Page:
While the ice sculptures of today are carefully constructed works of art, finely crafted by man, the ice holds many other mysteries throughout our world’s history. Discoveries in ice may hold the key to man’s early origins, with fossils and other remains frozen in time – creating the planet’s very first naturally made ice carvings that have lain dormant for centuries. Some of the most fascinating and famous discoveries in ice can be found in locations all across the world. These discoveries include the following:
Mount Llullaillaco – Argentina
On the summit of Mount Llullaillaco in the northern part of Argentina, an archaeological crew on an excavation discovered the frozen body of an Incan girl who had been buried 500 years ago. This real life human ice sculpture was found deep in a six foot pit, and was pulled from its resting place by archaeologist Johan Reinhard, with the help of a team member. The crew went on to find another two ice mummies, bringing the total to an incredible three mummies all under the age of 15 years.
Los Angeles – United States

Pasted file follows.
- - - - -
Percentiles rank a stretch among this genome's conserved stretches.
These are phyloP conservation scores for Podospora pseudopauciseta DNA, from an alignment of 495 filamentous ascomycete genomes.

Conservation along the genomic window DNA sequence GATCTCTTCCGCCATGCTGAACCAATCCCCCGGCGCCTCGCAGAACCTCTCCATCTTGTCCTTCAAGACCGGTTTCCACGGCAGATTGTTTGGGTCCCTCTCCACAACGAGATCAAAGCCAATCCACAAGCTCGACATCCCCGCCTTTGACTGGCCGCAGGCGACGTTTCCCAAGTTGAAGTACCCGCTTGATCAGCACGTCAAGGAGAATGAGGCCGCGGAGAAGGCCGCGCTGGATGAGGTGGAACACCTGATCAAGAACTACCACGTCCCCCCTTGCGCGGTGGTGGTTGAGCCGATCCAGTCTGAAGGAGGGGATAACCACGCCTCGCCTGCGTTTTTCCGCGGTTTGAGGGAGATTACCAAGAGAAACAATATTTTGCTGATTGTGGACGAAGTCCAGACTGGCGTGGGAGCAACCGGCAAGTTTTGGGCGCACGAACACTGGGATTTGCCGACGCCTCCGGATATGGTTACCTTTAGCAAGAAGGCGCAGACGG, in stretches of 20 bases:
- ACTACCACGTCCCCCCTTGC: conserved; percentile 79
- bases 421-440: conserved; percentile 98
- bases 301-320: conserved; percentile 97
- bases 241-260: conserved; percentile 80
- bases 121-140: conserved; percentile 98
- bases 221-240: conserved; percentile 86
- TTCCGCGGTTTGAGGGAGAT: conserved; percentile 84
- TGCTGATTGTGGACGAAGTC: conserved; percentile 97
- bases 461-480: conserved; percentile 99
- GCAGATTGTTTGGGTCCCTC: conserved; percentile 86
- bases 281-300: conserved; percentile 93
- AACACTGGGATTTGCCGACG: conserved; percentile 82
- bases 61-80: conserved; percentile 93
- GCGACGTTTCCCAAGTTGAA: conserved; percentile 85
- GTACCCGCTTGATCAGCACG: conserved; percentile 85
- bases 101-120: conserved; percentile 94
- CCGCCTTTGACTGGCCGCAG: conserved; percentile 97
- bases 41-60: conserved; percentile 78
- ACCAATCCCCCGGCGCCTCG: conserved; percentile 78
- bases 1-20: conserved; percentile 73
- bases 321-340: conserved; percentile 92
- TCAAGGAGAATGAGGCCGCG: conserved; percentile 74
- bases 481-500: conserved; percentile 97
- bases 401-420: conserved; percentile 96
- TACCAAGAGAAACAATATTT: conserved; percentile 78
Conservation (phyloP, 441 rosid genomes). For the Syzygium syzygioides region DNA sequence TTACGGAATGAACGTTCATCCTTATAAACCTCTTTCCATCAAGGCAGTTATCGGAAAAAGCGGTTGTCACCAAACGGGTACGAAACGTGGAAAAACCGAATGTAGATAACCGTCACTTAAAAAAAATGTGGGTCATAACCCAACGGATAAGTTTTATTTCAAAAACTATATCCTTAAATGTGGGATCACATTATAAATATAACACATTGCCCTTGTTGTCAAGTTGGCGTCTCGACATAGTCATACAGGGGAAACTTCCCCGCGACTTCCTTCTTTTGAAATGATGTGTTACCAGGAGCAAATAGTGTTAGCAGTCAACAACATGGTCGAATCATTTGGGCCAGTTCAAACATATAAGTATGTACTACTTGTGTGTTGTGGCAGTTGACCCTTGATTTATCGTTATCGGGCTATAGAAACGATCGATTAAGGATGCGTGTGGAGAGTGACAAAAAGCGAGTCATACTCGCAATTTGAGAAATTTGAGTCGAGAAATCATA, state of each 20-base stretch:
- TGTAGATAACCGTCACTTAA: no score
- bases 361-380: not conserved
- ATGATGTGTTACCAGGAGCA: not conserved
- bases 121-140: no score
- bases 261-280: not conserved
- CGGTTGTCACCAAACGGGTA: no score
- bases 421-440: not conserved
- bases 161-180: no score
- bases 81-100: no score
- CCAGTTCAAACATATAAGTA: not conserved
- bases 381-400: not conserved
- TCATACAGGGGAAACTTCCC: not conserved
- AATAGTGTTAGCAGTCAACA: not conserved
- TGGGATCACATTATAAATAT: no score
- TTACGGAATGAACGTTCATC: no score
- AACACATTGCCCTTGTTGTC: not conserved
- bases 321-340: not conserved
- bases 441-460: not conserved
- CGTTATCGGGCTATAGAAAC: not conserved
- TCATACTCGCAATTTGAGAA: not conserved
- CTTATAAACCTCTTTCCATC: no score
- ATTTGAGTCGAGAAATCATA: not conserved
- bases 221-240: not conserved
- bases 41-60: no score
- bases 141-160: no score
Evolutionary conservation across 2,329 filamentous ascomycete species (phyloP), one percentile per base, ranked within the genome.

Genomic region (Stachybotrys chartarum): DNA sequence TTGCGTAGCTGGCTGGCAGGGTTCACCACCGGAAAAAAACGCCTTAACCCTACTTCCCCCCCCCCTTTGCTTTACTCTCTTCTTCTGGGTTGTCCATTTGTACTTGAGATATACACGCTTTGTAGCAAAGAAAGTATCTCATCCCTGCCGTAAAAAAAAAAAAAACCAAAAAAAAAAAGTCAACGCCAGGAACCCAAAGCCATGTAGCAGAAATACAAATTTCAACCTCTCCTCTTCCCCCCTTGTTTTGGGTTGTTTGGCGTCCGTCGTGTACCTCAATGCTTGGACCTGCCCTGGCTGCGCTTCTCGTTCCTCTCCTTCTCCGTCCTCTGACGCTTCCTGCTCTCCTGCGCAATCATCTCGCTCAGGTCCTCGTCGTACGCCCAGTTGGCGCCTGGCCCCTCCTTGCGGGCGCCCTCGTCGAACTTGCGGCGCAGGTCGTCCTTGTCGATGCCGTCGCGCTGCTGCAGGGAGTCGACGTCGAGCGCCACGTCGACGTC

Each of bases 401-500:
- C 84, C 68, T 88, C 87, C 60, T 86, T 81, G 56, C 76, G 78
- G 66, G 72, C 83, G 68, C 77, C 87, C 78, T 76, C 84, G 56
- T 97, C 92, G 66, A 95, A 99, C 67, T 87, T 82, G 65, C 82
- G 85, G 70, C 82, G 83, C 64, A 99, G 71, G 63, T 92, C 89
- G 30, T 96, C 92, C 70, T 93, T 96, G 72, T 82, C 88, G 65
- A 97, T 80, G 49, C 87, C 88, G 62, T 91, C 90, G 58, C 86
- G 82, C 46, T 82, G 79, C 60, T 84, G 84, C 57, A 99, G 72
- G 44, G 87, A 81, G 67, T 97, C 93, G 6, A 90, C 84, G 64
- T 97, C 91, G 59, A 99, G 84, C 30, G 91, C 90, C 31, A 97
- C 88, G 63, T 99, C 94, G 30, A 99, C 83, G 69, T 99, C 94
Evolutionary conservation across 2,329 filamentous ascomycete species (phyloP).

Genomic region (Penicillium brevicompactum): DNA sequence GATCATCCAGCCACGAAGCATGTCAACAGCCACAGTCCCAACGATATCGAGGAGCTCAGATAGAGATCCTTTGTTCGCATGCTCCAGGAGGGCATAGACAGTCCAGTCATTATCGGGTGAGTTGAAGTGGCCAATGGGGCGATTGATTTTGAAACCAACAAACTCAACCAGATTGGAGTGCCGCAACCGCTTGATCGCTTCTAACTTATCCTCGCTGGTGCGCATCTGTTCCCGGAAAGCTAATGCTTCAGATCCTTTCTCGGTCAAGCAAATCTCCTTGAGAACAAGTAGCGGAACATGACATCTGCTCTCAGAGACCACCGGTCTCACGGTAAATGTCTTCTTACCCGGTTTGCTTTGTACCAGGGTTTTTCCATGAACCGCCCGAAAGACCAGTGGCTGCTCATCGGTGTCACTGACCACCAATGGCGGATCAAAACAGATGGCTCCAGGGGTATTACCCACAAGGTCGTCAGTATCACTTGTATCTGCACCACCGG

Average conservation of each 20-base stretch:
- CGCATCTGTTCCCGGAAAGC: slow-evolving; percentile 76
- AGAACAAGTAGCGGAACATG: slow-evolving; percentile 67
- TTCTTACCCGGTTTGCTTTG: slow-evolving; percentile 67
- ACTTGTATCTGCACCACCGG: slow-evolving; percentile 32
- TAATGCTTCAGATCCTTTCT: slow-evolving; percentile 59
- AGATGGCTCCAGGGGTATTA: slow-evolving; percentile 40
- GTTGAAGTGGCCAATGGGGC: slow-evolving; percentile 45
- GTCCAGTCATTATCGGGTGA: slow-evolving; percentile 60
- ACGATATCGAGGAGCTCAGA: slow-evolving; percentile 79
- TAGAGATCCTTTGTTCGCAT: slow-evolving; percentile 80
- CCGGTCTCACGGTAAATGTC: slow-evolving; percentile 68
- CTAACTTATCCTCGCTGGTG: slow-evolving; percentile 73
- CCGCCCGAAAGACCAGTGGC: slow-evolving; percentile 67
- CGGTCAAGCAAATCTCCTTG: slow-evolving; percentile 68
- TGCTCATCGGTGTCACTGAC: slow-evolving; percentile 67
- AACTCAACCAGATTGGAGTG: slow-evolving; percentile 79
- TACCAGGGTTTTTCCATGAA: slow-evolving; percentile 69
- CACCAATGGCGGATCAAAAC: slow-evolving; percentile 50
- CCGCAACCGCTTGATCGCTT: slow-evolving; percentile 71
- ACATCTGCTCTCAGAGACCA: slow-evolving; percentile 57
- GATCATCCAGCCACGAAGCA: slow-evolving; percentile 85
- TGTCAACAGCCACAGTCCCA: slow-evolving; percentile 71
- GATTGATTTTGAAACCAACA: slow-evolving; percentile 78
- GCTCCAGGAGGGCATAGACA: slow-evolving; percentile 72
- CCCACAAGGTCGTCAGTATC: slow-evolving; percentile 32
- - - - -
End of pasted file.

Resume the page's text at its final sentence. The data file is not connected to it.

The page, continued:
In 2006, researchers discovered 16 fossil deposits, buried under an ancient parking lot area near the La Brea Tar Pits in the rather unlikely location of Los Angeles. These Ice Age fossils, frozen in time for centuries, included a mammoth skeleton, plus parts of an American lion, sabre-toothed cats, horses and various other animals – making it one of the biggest findings of its kind. The project was named Project 23, after the number of bags used to collect the fossils found at this site.
Bolzano – Italy
A German tourist stumbled on the incredible find of an ice mummy in the Alpine region of Bolzano in the 1990’s, which was determined to be 5000 years old. Erika Simon was visiting the Italian Alpine province of Bolzano in 1991 with her late husband Helmut when they happened to come across the corpse in a state of frozen preservation after spending five thousand years in ice. The ice mummy (which was named Oetzi) is said to be the world’s oldest ice mummy, and was found with clothes and weapons that offered insight into how people lived in the Late Neolithic age. Sadly, a legal battle over the reward for the German tourist’s find developed – finally resulting in the province paying her €175,000 for discovering one of the most remarkable natural ice sculptures of the century.